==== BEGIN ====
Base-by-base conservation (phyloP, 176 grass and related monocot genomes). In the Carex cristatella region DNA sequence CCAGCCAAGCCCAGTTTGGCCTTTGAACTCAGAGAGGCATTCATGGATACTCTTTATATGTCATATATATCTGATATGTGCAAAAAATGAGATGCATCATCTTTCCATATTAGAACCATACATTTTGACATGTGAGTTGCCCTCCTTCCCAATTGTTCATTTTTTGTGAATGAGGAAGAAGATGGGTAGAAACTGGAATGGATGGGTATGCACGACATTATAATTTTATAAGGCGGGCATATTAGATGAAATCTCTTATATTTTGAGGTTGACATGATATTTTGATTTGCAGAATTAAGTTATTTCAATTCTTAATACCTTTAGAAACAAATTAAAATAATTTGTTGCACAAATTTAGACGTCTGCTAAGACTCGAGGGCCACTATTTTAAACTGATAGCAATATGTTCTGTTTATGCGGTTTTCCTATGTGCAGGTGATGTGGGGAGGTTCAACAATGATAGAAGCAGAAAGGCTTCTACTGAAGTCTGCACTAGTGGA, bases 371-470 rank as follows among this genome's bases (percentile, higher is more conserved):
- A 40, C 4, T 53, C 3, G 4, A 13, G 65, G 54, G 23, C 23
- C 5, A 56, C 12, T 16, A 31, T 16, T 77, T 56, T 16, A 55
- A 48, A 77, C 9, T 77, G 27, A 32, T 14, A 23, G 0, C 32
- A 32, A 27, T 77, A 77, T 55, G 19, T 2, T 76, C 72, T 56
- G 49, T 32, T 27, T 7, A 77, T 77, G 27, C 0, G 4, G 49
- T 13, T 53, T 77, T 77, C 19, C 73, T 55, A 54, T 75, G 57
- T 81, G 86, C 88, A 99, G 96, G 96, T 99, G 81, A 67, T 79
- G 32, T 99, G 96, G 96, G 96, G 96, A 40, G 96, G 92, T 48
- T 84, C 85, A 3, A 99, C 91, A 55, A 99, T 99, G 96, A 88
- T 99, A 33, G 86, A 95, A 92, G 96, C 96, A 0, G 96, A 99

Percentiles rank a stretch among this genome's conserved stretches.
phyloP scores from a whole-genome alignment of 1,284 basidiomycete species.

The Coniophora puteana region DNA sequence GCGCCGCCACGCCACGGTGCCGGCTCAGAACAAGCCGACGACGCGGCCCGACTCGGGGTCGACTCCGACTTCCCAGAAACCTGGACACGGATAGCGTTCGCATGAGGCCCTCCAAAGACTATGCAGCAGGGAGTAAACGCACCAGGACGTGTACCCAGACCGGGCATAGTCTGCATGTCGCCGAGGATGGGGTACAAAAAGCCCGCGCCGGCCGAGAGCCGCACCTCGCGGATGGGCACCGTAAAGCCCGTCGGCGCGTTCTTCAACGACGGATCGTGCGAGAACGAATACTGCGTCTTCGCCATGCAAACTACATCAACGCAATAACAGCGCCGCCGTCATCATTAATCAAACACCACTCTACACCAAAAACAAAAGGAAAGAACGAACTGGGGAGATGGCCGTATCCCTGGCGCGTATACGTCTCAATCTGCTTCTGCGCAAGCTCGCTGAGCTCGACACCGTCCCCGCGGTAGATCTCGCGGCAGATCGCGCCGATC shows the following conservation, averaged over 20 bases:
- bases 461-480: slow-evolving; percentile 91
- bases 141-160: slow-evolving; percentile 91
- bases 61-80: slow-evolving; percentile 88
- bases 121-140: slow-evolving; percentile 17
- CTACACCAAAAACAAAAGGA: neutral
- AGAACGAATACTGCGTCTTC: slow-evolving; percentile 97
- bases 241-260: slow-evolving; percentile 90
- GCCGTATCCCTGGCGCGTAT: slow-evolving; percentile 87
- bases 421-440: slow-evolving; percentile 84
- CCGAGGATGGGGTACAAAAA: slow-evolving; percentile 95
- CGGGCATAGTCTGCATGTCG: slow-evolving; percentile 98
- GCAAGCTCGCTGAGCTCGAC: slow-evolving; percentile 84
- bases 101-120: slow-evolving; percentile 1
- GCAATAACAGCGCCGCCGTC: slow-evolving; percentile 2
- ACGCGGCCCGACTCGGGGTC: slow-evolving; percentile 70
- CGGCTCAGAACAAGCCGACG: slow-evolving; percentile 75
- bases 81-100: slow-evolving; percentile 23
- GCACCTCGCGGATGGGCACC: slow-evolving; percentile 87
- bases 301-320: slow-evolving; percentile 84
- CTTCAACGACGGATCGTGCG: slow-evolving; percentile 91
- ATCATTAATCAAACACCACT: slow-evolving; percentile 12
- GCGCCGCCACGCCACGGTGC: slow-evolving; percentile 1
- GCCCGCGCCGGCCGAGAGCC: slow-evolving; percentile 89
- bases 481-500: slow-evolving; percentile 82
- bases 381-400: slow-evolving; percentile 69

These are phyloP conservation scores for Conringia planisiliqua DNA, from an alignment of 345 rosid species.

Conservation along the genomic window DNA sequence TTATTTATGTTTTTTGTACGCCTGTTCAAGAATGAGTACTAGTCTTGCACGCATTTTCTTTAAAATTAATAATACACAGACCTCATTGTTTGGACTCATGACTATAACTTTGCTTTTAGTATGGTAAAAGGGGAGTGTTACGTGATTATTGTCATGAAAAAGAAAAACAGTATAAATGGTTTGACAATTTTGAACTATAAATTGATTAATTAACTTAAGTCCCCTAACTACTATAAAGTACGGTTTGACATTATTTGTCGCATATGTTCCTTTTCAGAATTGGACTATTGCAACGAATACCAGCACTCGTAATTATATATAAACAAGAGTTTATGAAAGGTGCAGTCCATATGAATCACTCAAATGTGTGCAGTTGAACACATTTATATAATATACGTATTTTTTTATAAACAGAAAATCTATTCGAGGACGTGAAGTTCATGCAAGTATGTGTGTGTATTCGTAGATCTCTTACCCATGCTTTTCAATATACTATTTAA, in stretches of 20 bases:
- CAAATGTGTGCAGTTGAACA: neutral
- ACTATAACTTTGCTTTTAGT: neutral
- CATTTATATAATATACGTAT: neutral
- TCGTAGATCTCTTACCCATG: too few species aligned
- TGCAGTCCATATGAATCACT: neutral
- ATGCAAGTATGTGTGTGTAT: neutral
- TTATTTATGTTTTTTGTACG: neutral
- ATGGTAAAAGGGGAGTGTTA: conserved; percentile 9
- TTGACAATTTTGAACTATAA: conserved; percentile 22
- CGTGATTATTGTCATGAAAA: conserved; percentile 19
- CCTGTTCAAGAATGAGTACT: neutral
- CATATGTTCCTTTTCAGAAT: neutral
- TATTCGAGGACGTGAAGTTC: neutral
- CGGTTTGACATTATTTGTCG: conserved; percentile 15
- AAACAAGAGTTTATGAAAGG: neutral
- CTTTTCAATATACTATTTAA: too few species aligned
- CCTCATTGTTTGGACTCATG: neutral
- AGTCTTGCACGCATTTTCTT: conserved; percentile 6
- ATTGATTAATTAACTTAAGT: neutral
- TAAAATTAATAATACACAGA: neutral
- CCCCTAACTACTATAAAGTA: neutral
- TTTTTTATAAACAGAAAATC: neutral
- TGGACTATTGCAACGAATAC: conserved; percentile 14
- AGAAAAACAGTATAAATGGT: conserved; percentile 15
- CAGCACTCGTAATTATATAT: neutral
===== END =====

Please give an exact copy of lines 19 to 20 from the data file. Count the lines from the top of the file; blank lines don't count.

- CTACACCAAAAACAAAAGGA: neutral
- AGAACGAATACTGCGTCTTC: slow-evolving; percentile 97